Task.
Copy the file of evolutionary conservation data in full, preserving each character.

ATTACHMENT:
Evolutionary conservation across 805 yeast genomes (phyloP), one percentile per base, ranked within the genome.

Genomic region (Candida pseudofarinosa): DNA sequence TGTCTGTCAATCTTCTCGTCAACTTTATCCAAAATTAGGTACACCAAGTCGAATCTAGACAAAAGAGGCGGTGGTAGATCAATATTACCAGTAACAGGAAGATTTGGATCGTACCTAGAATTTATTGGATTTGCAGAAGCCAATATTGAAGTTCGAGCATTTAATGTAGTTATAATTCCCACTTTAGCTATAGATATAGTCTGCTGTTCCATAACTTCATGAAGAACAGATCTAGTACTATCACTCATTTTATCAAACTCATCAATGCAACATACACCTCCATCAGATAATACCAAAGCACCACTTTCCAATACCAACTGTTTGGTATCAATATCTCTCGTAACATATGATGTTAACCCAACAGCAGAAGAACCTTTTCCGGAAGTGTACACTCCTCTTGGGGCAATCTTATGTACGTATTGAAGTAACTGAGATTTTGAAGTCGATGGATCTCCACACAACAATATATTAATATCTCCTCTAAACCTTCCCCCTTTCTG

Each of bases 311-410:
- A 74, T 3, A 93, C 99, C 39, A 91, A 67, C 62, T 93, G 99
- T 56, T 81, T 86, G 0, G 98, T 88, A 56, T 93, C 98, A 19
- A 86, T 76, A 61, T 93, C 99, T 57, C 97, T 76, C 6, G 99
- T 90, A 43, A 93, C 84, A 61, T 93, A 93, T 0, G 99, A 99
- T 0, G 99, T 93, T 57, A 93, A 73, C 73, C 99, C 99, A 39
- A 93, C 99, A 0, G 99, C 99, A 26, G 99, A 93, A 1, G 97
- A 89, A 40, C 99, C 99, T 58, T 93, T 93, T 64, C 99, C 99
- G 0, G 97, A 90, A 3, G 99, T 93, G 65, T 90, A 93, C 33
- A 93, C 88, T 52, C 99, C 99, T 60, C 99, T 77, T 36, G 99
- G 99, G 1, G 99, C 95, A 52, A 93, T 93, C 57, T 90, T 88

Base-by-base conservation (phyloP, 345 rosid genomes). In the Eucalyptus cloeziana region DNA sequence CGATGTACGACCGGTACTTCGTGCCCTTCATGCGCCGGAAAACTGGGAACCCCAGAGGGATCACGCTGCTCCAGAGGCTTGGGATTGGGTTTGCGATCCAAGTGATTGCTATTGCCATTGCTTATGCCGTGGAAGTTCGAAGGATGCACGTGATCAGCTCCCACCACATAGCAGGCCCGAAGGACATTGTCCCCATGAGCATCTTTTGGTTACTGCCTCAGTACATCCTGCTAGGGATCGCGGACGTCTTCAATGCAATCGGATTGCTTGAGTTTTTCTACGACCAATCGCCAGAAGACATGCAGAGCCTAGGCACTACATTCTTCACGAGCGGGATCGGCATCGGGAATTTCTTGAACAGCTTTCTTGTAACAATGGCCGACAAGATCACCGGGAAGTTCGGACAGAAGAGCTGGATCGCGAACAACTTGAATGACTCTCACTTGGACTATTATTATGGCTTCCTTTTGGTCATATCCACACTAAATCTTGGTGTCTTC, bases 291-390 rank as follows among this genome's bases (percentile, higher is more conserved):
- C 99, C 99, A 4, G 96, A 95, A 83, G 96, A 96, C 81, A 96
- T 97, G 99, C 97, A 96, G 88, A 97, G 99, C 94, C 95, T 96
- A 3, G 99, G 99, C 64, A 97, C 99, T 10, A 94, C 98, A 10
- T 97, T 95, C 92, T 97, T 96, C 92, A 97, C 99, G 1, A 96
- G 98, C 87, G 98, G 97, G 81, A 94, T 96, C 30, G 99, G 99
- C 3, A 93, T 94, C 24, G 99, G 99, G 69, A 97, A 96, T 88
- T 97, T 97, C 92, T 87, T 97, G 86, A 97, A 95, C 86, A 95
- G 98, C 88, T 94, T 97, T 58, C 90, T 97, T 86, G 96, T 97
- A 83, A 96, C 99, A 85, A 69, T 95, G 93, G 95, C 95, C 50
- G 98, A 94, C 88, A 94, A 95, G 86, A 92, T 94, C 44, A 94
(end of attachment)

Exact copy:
Evolutionary conservation across 805 yeast genomes (phyloP), one percentile per base, ranked within the genome.

Genomic region (Candida pseudofarinosa): DNA sequence TGTCTGTCAATCTTCTCGTCAACTTTATCCAAAATTAGGTACACCAAGTCGAATCTAGACAAAAGAGGCGGTGGTAGATCAATATTACCAGTAACAGGAAGATTTGGATCGTACCTAGAATTTATTGGATTTGCAGAAGCCAATATTGAAGTTCGAGCATTTAATGTAGTTATAATTCCCACTTTAGCTATAGATATAGTCTGCTGTTCCATAACTTCATGAAGAACAGATCTAGTACTATCACTCATTTTATCAAACTCATCAATGCAACATACACCTCCATCAGATAATACCAAAGCACCACTTTCCAATACCAACTGTTTGGTATCAATATCTCTCGTAACATATGATGTTAACCCAACAGCAGAAGAACCTTTTCCGGAAGTGTACACTCCTCTTGGGGCAATCTTATGTACGTATTGAAGTAACTGAGATTTTGAAGTCGATGGATCTCCACACAACAATATATTAATATCTCCTCTAAACCTTCCCCCTTTCTG

Each of bases 311-410:
- A 74, T 3, A 93, C 99, C 39, A 91, A 67, C 62, T 93, G 99
- T 56, T 81, T 86, G 0, G 98, T 88, A 56, T 93, C 98, A 19
- A 86, T 76, A 61, T 93, C 99, T 57, C 97, T 76, C 6, G 99
- T 90, A 43, A 93, C 84, A 61, T 93, A 93, T 0, G 99, A 99
- T 0, G 99, T 93, T 57, A 93, A 73, C 73, C 99, C 99, A 39
- A 93, C 99, A 0, G 99, C 99, A 26, G 99, A 93, A 1, G 97
- A 89, A 40, C 99, C 99, T 58, T 93, T 93, T 64, C 99, C 99
- G 0, G 97, A 90, A 3, G 99, T 93, G 65, T 90, A 93, C 33
- A 93, C 88, T 52, C 99, C 99, T 60, C 99, T 77, T 36, G 99
- G 99, G 1, G 99, C 95, A 52, A 93, T 93, C 57, T 90, T 88

Base-by-base conservation (phyloP, 345 rosid genomes). In the Eucalyptus cloeziana region DNA sequence CGATGTACGACCGGTACTTCGTGCCCTTCATGCGCCGGAAAACTGGGAACCCCAGAGGGATCACGCTGCTCCAGAGGCTTGGGATTGGGTTTGCGATCCAAGTGATTGCTATTGCCATTGCTTATGCCGTGGAAGTTCGAAGGATGCACGTGATCAGCTCCCACCACATAGCAGGCCCGAAGGACATTGTCCCCATGAGCATCTTTTGGTTACTGCCTCAGTACATCCTGCTAGGGATCGCGGACGTCTTCAATGCAATCGGATTGCTTGAGTTTTTCTACGACCAATCGCCAGAAGACATGCAGAGCCTAGGCACTACATTCTTCACGAGCGGGATCGGCATCGGGAATTTCTTGAACAGCTTTCTTGTAACAATGGCCGACAAGATCACCGGGAAGTTCGGACAGAAGAGCTGGATCGCGAACAACTTGAATGACTCTCACTTGGACTATTATTATGGCTTCCTTTTGGTCATATCCACACTAAATCTTGGTGTCTTC, bases 291-390 rank as follows among this genome's bases (percentile, higher is more conserved):
- C 99, C 99, A 4, G 96, A 95, A 83, G 96, A 96, C 81, A 96
- T 97, G 99, C 97, A 96, G 88, A 97, G 99, C 94, C 95, T 96
- A 3, G 99, G 99, C 64, A 97, C 99, T 10, A 94, C 98, A 10
- T 97, T 95, C 92, T 97, T 96, C 92, A 97, C 99, G 1, A 96
- G 98, C 87, G 98, G 97, G 81, A 94, T 96, C 30, G 99, G 99
- C 3, A 93, T 94, C 24, G 99, G 99, G 69, A 97, A 96, T 88
- T 97, T 97, C 92, T 87, T 97, G 86, A 97, A 95, C 86, A 95
- G 98, C 88, T 94, T 97, T 58, C 90, T 97, T 86, G 96, T 97
- A 83, A 96, C 99, A 85, A 69, T 95, G 93, G 95, C 95, C 50
- G 98, A 94, C 88, A 94, A 95, G 86, A 92, T 94, C 44, A 94